The Secret History of Railworker Graffiti, and Other Stories
To make the film Who is Bozo Texino? (external link) (2005), photographer Bill Daniel spent nearly two decades train hopping across America to document the folkloric tradition of hobo and railworker graffiti. The film chronicles Daniel’s search for what he describes as “the source of a ubiquitous rail graffiti—a simple sketch of a character with an infinity-shaped hat and the scrawled moniker, ‘Bozo Texino’—a drawing seen on railcars for over 80 years.” Beautifully shot in black and white, Daniel’s quest unfolds against sprawling landscapes populated by a ragtag cast of fellow freighthoppers, spurring his desire to better understand and even help to preserve the mysterious art form.
Of the countless people Daniel encounters in the film, a retired railworker named Russell Butler is a standout. Better known as buZ Blurr, and by his moniker The Colossus of Roads, Blurr hails from a family of railworkers and has been scrawling his messages on train cars for decades. In a recent interview with the Oxford American, Blurr recounts when he and Daniel first met:
In 1991, Bill Daniel began his hobo film adventure and was interrupted by our railroad union going on strike. This was in hopes of a decent raise after two contract periods under Reagan and Bush had promised a “kinder, gentler” administration, which was another fucking lie. Congress put us back to work under Presidential Emergency Board arbitration, which gave us another paltry raise, but stripped us of a lot of our work rules contracts that more than made up for it. Supposedly the three judges were made up of a union representative, a railroad rep, and a neutral party to negotiate—would you guess he was a friend of Bush? Anyway, I picked Bill up in Texarkana and drove back to Surrealville, where he did the filming that outed me as a graffiti culprit and then continued his journey by Greyhound.
In the spirit of Bill Daniel, buZ Blurr, and all those in search of new places and ideas, we hope you enjoy this week’s edition of Required Reading.
What We’re Reading
A curated selection of writing at the intersection of art, culture, and community, compiled each week by the editors of Storyboard.
The Price of Shares
By Rob Horning, Even
At some point this century…it will become the fiduciary duty of art museums to embrace the attention economy, which phones make inescapable both as a logic (what is popular is what is valuable) and a way of being (seeking attention gives our behavior meaning and momentum). This means leveraging whatever vestiges of prestige can be squeezed from art while obliterating the system of aesthetic values that, at least in theory, initially secured that prestige.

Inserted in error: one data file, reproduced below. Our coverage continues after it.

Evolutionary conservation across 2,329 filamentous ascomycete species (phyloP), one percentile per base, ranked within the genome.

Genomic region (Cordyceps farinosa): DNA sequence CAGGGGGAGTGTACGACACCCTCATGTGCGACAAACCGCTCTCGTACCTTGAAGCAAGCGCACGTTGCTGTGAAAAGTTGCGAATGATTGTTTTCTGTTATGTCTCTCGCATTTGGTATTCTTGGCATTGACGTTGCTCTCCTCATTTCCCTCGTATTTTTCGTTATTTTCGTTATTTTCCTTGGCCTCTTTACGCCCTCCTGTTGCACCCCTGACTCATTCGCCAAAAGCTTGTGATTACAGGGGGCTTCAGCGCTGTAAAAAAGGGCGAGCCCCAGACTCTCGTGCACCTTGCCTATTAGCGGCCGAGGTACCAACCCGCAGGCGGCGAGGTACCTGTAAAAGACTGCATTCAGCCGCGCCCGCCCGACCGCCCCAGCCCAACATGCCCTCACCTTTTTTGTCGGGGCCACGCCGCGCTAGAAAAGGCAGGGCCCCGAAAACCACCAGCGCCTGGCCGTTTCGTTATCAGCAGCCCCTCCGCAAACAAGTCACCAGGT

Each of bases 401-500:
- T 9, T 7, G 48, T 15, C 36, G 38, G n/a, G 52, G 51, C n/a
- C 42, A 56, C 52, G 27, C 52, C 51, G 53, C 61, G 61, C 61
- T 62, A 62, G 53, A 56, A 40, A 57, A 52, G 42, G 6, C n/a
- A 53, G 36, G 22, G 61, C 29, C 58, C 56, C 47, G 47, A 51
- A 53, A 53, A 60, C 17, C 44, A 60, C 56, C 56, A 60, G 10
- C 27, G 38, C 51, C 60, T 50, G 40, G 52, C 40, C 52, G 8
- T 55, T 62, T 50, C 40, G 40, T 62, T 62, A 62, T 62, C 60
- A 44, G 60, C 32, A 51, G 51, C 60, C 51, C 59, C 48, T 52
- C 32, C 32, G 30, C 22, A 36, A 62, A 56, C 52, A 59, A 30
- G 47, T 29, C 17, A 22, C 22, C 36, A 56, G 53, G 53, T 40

Read “The Price of Shares” by Rob Horning
Raising the Queer Voice
By Corrine Jasmin, The Bunker Projects Review
We must begin to create stories that cannot exist without diversity. We must start with inclusion and not simply just end with it. That is to say, we mustn’t cram diversity where it does not fit, belong, or is not wanted. Alternatively, we mustn’t tokenize diversity and throw it in…for pacifying sake. Queerness is not a pity party friend to toss into the mix to make yourself look good. It’s an identity.
Read “Raising Queer Voices” by Corrine Jasmin
Wait of World
By Matt White and Matthew Thompson, Oxford American
Born Russell Butler in Lafe, Arkansas, in 1943, buZ blurr is the pseudonym assumed by the enigmatic artist and third-generation, forty-one-year career railroad man. Rooted in the folk art tradition of hobos and rail workers, blurr’s iconic Colossus of Roads drawing of a pipe-smoking cowboy in transit—each iteration elevated by an esoterically poetic caption in language drawn from his daily life—has adorned tens of thousands of railcars across North America.
Read “Wait of World” by Matt White and Matthew Thompson
Reenvisioning the Internet: Decentralize the Web to Sidestep Corporate Control
By Danielle Robinson and Andy Pressman, The Walker Reader
If in the last few decades the web has been shaped by corporations, the next few will hopefully be shaped by artists and thinkers with the capacity to look beyond today’s web and create tools that protect privacy, defend marginalized communities, and push the limits of how the web behaves.
Read “Reenvisioning the Internet” by Danielle Robinson and Andy Pressman
On Flooding: Drowning the Culture in Sameness
By Soraya Roberts, Longreads
The web once made something of a biblical promise to give all of us a voice, but in the ensuing flood—and the ensuing floods after that—only a few bobbed to the top….There remains a tension that critics, and the larger media, must balance, reflecting what’s in the culture in all its repetitive glory while also nudging it toward the future. But we are repeatedly failing at this by repeatedly drowning ourselves in the first part. This is flooding…the practice of unleashing a mass torrent of the same stories by the same storytellers at the same time, making it almost impossible for anyone but the same select few to rise to the surface.
Read “On Flooding” by Soraya Roberts
About this Series
A curated selection of writing at the intersection of art, culture, and community, compiled each week by the editors of editors of Storyboard.